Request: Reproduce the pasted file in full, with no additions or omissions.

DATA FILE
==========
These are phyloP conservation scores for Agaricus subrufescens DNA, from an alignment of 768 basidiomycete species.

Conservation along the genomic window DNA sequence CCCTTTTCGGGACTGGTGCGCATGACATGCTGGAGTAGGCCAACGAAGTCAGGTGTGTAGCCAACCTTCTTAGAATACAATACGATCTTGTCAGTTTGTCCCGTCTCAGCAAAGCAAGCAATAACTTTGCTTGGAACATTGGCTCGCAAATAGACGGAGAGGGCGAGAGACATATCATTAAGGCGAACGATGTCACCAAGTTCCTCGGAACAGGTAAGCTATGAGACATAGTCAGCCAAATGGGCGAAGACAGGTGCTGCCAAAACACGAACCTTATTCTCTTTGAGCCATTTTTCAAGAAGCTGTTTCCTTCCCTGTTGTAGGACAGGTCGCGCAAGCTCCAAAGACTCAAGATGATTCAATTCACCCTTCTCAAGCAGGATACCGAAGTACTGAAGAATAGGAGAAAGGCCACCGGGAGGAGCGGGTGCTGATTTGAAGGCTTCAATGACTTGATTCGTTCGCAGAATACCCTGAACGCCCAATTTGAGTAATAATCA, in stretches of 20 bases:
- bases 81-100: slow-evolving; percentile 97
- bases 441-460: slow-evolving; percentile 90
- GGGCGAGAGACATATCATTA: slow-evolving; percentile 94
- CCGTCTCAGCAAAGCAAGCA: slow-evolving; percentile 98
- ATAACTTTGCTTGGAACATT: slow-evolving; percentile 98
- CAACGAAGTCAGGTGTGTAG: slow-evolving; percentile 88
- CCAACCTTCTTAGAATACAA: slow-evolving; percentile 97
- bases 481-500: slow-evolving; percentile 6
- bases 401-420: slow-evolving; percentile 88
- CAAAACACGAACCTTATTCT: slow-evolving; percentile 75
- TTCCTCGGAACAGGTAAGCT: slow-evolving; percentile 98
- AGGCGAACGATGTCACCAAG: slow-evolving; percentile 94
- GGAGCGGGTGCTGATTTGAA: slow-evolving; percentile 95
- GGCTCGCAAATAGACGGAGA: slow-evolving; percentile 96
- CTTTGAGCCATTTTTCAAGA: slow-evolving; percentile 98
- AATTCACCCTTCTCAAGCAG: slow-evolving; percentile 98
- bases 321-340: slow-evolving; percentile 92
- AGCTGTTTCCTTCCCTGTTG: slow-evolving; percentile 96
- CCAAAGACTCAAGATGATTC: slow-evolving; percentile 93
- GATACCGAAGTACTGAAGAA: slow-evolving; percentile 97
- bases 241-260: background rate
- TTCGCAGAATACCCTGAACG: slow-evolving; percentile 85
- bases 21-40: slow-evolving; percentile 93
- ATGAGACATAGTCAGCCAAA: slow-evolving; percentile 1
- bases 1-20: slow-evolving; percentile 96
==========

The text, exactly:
These are phyloP conservation scores for Agaricus subrufescens DNA, from an alignment of 768 basidiomycete species.

Conservation along the genomic window DNA sequence CCCTTTTCGGGACTGGTGCGCATGACATGCTGGAGTAGGCCAACGAAGTCAGGTGTGTAGCCAACCTTCTTAGAATACAATACGATCTTGTCAGTTTGTCCCGTCTCAGCAAAGCAAGCAATAACTTTGCTTGGAACATTGGCTCGCAAATAGACGGAGAGGGCGAGAGACATATCATTAAGGCGAACGATGTCACCAAGTTCCTCGGAACAGGTAAGCTATGAGACATAGTCAGCCAAATGGGCGAAGACAGGTGCTGCCAAAACACGAACCTTATTCTCTTTGAGCCATTTTTCAAGAAGCTGTTTCCTTCCCTGTTGTAGGACAGGTCGCGCAAGCTCCAAAGACTCAAGATGATTCAATTCACCCTTCTCAAGCAGGATACCGAAGTACTGAAGAATAGGAGAAAGGCCACCGGGAGGAGCGGGTGCTGATTTGAAGGCTTCAATGACTTGATTCGTTCGCAGAATACCCTGAACGCCCAATTTGAGTAATAATCA, in stretches of 20 bases:
- bases 81-100: slow-evolving; percentile 97
- bases 441-460: slow-evolving; percentile 90
- GGGCGAGAGACATATCATTA: slow-evolving; percentile 94
- CCGTCTCAGCAAAGCAAGCA: slow-evolving; percentile 98
- ATAACTTTGCTTGGAACATT: slow-evolving; percentile 98
- CAACGAAGTCAGGTGTGTAG: slow-evolving; percentile 88
- CCAACCTTCTTAGAATACAA: slow-evolving; percentile 97
- bases 481-500: slow-evolving; percentile 6
- bases 401-420: slow-evolving; percentile 88
- CAAAACACGAACCTTATTCT: slow-evolving; percentile 75
- TTCCTCGGAACAGGTAAGCT: slow-evolving; percentile 98
- AGGCGAACGATGTCACCAAG: slow-evolving; percentile 94
- GGAGCGGGTGCTGATTTGAA: slow-evolving; percentile 95
- GGCTCGCAAATAGACGGAGA: slow-evolving; percentile 96
- CTTTGAGCCATTTTTCAAGA: slow-evolving; percentile 98
- AATTCACCCTTCTCAAGCAG: slow-evolving; percentile 98
- bases 321-340: slow-evolving; percentile 92
- AGCTGTTTCCTTCCCTGTTG: slow-evolving; percentile 96
- CCAAAGACTCAAGATGATTC: slow-evolving; percentile 93
- GATACCGAAGTACTGAAGAA: slow-evolving; percentile 97
- bases 241-260: background rate
- TTCGCAGAATACCCTGAACG: slow-evolving; percentile 85
- bases 21-40: slow-evolving; percentile 93
- ATGAGACATAGTCAGCCAAA: slow-evolving; percentile 1
- bases 1-20: slow-evolving; percentile 96